Students and faculty collect soil samples
Western students Luke Garland (left) and Lucas Conkle (center), along with Western faculty member Rob Young, prepare to collect soil samples as part of a study of heath balds in Great Smoky Mountains National Park. Garland is a senior geology major from Waynesville, while Conkle, a Stoneville resident, is in his second year in the university’s master’s degree program in biology.

CULLOWHEE – The origin of heath balds, peculiar treeless areas located high in the southern Appalachian Mountains, has long been a mystery to scientists, but research being conducted by Western Carolina University students and faculty is beginning to shed some light on that subject.

Western faculty member Rob Young and his students are trying to determine the ages of select heath balds located in Great Smoky Mountains National Park. By figuring out if the balds developed at the same time, or over a span of time, possible causes for their formation can be eliminated, Young said.

Over the years, scientists have speculated that the heath balds existing today may have developed as a result of activities by Native Americans or European settlers, grazing by cattle or native animals, fire, or changes in the mountain climate.

If all the heath balds in Western’s study turn out to be the same age, it probably means climate change is what caused them to form, Young said. In that case, the study “will be adding the geologic piece to climate change research, and other researchers looking into climate change can then begin to use our data as a benchmark,” he said.

Balds are the most famous botanical unknown of the southern Appalachian Mountains. Although there is no natural “treeline” in the southern Appalachians, numerous treeless areas are scattered throughout the mountains at elevations ranging from 4,000 to 6,500 feet. Some of those areas, called “grassy balds,” are dominated by low-growing plants and are known for their 360-degree views.

Heath balds, on the other hand, are closed-in and shaded by the dark green leaves of rhododendron, mountain laurel, and other members of the heath family of plants. Because of their greater accessibility, grassy balds have been the subject of much more research than heath balds, Young said.

Last spring, Young, associate professor in Western’s department of geosciences and natural resources management, and his students began a study of the soils that lie underneath heath balds in the Smokies. The park contains an estimated 300 heath balds covering about 7,300 acres.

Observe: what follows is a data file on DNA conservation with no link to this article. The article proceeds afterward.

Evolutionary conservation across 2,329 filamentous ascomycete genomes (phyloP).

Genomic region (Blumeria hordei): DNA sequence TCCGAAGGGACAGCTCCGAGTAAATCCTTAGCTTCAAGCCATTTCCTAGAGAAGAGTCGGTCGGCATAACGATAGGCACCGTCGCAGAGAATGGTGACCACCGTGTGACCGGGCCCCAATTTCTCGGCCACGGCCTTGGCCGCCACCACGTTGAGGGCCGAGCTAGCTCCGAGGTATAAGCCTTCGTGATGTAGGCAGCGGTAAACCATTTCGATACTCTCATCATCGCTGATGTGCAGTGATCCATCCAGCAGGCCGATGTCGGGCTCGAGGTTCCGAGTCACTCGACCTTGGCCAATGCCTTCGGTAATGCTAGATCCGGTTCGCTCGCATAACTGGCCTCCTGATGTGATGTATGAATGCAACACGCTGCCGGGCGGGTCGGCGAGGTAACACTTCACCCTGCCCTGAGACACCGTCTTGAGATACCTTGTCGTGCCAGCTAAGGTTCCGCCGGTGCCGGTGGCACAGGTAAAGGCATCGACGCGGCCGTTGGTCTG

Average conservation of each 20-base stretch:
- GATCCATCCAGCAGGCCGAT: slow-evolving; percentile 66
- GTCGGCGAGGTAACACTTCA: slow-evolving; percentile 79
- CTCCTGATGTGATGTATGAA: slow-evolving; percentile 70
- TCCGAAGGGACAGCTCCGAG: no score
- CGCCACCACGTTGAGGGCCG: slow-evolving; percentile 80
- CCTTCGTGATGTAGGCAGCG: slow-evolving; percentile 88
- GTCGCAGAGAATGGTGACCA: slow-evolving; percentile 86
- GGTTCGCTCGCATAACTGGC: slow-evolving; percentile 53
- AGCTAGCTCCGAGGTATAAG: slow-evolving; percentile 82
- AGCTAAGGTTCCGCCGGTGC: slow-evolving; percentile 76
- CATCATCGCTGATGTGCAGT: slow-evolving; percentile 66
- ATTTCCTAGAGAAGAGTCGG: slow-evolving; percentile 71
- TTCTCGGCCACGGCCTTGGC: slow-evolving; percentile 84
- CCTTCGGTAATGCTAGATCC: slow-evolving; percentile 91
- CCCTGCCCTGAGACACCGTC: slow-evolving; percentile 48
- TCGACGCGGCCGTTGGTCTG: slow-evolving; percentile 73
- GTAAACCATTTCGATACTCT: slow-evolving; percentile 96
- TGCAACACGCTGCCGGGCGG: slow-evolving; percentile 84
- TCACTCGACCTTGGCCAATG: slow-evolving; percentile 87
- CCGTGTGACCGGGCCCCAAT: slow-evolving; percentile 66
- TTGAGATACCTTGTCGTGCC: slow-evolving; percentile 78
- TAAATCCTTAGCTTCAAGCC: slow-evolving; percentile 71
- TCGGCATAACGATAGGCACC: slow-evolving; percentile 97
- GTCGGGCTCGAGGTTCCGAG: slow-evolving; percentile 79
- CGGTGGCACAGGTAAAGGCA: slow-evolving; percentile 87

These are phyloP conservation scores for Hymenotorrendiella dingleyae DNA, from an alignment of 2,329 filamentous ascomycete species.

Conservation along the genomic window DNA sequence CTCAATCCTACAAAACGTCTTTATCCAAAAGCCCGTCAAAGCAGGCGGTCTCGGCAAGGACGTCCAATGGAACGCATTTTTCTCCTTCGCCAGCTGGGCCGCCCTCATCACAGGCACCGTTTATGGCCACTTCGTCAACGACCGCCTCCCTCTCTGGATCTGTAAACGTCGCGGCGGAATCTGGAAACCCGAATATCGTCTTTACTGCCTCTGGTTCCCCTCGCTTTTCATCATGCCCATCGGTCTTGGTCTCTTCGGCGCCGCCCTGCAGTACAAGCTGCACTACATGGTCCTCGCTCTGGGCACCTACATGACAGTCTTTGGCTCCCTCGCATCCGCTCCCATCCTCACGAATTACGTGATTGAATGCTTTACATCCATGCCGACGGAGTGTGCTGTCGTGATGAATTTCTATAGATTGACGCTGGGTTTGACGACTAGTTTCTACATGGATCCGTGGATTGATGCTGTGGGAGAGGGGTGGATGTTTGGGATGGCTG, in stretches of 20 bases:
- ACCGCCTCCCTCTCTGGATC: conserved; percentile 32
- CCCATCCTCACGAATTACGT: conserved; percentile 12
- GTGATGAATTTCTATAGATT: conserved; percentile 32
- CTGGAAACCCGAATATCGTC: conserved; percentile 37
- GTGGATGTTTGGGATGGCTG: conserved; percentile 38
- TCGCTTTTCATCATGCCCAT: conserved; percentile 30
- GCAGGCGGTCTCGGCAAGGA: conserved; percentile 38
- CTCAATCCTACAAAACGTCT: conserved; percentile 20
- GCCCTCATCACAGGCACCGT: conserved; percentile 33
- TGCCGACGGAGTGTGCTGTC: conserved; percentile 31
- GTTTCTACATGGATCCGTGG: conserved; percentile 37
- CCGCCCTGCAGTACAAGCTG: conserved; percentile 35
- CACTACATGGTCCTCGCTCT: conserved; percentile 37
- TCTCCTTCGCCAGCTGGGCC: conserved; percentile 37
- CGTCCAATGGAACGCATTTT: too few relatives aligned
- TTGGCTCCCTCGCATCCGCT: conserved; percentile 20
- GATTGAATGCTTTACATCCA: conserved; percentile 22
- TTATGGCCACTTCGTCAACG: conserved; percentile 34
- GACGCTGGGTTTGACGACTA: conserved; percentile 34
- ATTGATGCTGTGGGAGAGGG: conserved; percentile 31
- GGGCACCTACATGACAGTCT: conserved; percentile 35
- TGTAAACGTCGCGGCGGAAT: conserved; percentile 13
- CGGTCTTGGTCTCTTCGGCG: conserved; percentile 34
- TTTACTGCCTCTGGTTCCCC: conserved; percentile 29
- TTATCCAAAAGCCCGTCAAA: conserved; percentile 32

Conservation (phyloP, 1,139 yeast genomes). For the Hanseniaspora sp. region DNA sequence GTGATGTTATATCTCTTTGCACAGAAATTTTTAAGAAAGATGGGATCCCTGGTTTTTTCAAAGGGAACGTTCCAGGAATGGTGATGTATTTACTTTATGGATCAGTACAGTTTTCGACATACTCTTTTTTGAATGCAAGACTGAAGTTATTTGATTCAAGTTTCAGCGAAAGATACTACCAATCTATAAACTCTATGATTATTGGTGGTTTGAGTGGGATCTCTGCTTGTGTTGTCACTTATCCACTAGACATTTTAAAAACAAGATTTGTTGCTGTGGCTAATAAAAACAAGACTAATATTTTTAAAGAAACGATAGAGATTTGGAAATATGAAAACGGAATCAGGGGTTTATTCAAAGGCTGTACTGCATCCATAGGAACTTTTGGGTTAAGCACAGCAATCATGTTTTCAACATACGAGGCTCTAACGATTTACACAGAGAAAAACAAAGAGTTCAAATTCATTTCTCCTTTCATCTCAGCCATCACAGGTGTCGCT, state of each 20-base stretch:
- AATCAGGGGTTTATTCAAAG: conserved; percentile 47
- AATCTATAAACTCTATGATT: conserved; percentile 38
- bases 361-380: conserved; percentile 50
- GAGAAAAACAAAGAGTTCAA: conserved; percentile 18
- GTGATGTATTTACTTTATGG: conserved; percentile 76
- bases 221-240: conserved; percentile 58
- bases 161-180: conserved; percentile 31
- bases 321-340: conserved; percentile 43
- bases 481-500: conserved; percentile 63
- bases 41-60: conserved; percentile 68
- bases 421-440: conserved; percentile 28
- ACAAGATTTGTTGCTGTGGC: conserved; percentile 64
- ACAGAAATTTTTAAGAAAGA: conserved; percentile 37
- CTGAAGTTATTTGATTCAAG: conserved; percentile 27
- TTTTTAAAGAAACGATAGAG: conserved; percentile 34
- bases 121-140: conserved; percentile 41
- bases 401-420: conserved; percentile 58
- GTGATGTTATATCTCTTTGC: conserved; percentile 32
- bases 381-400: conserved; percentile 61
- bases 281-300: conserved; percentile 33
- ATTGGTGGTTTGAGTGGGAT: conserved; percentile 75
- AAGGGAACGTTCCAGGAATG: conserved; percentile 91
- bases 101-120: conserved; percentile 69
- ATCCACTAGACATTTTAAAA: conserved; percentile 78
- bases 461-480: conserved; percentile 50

The Western study got a boost from soil mapping at heath bald sites that already had been carried out by the U.S. Department of Agriculture, and from background information provided by the National Park Service, Young said. The Park Service is funding Western’s study.

The Western Carolina researchers began collecting soil samples in March, and the samples are being sent off for radiocarbon dating. Results from the first sample site, a heath bald below Alum Cave Bluff on the slopes of Mount LeConte, show that the bottom layer of soil under that bald is 3,000 years old. That indicates the bald is pre-European, eliminating logging or cattle grazing as the cause, Young said.

The group plans to collect soil samples, and obtain radiocarbon dates, from a total of 10 to 15 balds by the end of the fall semester, Young said.

The layer of soil that lies underneath heath balds, an extremely acidic layer of peat ranging in thickness from just over one meter to about 50 centimeters, “can reveal all kinds of interesting information about climates and past environments,” Young said.

In particular, the remains of beetle exoskeletons extracted from the soil indicate past conditions, Young said. Beetles rapidly colonize newly established habitats, and prehistoric environmental conditions can be determined by identifying the habitat favored by living members of the species collected from the soil.

Young said the study of heath balds “goes hand in hand” with another study he has been leading for several years of the wetlands areas in the Smokies. Both efforts are part of an integrated effort in Western’s geosciences and natural resources management to fill in the blanks in the climate change story of the southern Appalachians, he said.

One of the students involved in the heath bald study, Lucas Conkle of Stoneville, will be using his own research results as the basis for his master’s degree thesis project. Both Conkle, a second-year student in Western’s biology program, and Young have been invited to make presentations about their work at an October meeting of the Geological Society of America.

For more information about the heath bald study, contact Young at (828) 227-3822.

Maintained by the WCU Office of Public Relations
Last modified: Friday, August 22, 2003
Copyright 2003 by Western Carolina University